Saturday, January 18 at 8 PM
Doors 7:30 pm; $5 admission
Nine Scenes 1979, 13 mins
Halcyon days in Venice, CA
Story by Phyllis Fisher. Cinematography by Michael Miner. Featuring Gil Bettman, Joann Edmond, Chris Kratch, Joe Kratch.
A Man’s Destination 2019, 65 mins
An autobiographical landscape film
The Nottinghamshire village of Laxton is unique in that only there has survived the common, or open-field, system of farming, with its substantial elements of community participation and control. Developed by Anglo-Saxon tribes who brought it to England after the departure of the Romans in the fifth century, communal farming was prevalent over large areas of the Midlands, Eastern, and Southern England. It was based, not on enclosed, individually farmed fields, but on the division of the village land into several, usually three, very large fields subdivided into many strips. Tenant families inhabiting the nucleated village at the center of these fields were each assigned a number of the strips scattered across them so as to ensure an equable division of good and bad, close and distant, land. Originally, each strip was of a size that a team of oxen drawing a mouldboard plough could till in one day, a task that typically involved the cooperation of several people. The fields were subject to a strict rotation, one being winter-sown wheat, another being spring-sown crops and the third left fallow. Outside these strips lay meadowland too damp for grain farming (still known as “sykes”) and undeveloped heaths, both held in common for grazing oxen, sheep, and cows. The overall system, the farming year, and especially each tenant’s maintenance of the edges of his strips, were administered by a Court Leet, empowered to punish infractions and impose fines.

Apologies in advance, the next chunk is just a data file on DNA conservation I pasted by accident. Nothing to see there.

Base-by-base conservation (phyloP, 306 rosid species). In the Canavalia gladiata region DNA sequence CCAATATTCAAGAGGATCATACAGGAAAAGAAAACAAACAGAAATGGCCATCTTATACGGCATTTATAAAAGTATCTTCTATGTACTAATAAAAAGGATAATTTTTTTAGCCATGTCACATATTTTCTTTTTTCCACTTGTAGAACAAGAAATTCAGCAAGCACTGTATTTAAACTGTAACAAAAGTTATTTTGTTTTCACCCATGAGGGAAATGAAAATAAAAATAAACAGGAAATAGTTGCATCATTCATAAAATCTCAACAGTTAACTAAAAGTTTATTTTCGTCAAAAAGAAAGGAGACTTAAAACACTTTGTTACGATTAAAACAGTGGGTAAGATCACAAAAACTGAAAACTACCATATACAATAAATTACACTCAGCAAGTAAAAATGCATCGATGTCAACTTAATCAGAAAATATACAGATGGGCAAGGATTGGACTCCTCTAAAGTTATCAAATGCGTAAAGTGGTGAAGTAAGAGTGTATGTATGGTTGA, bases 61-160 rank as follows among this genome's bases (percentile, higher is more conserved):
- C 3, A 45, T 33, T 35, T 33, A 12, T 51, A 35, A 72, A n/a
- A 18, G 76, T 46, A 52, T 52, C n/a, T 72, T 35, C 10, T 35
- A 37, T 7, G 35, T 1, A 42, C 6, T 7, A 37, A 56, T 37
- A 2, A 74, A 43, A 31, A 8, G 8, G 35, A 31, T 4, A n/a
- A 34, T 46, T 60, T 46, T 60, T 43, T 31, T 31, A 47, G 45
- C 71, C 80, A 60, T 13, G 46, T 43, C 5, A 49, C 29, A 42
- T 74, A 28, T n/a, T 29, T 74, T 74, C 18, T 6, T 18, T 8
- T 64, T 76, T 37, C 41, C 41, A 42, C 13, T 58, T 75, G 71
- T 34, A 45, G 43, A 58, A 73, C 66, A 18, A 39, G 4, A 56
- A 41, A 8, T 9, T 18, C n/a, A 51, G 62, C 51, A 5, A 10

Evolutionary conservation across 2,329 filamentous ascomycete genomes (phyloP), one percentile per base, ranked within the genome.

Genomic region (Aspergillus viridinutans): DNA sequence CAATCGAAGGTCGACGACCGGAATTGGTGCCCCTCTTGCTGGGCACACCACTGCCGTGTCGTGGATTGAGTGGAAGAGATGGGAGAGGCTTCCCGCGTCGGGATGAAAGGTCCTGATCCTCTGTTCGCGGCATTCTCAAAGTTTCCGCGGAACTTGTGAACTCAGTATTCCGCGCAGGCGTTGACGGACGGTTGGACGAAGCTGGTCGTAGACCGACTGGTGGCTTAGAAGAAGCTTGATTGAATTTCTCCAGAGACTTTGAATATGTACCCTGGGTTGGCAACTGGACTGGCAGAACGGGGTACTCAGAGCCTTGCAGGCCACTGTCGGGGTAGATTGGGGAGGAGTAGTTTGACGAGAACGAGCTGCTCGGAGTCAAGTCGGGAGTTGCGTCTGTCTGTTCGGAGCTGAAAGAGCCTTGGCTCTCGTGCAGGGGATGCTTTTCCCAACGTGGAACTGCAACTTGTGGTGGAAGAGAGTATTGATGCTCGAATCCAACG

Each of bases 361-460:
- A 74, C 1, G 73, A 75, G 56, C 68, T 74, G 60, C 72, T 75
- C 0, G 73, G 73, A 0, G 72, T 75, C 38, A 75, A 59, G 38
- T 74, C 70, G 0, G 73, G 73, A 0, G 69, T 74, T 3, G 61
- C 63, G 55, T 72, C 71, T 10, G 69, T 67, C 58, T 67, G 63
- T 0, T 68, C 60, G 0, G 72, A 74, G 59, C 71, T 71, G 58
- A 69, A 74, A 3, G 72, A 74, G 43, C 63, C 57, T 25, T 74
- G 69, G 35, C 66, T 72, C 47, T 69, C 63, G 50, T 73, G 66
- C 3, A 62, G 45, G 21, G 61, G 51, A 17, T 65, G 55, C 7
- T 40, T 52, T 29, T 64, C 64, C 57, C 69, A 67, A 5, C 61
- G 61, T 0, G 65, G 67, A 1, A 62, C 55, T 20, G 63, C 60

Everywhere except Laxton, these open fields and the untilled commons have been divided and enclosed into separate fields. More or less continuous since it began in the thirteenth century, the process of enclosure accelerated in Tudor times and again during the Industrial Revolution, especially between 1761 and 1845, the year of the first of the nineteenth-century General Inclosure Acts. Over the centuries, enclosure of common land by landlords, other putative agricultural improvements, and diverse forms of dispossession and sequestration have supplanted communal ownership, activity, and control. Successfully resisted only at Laxton, enclosure anticipated the privatization, monetarization, and theft of the public commonweal in the advanced form of capitalism we know as neoliberalism.
David E. James is a writer, film historian, and photographer. Born in England, he has lived and worked in Los Angeles since 1971. Among his recent books are Rock ‘N’ Film: Cinema’s Dance With Popular Music (2016) and The Most Typical Avant-Garde: History and Geography of Minor Cinemas in Los Angeles (2005).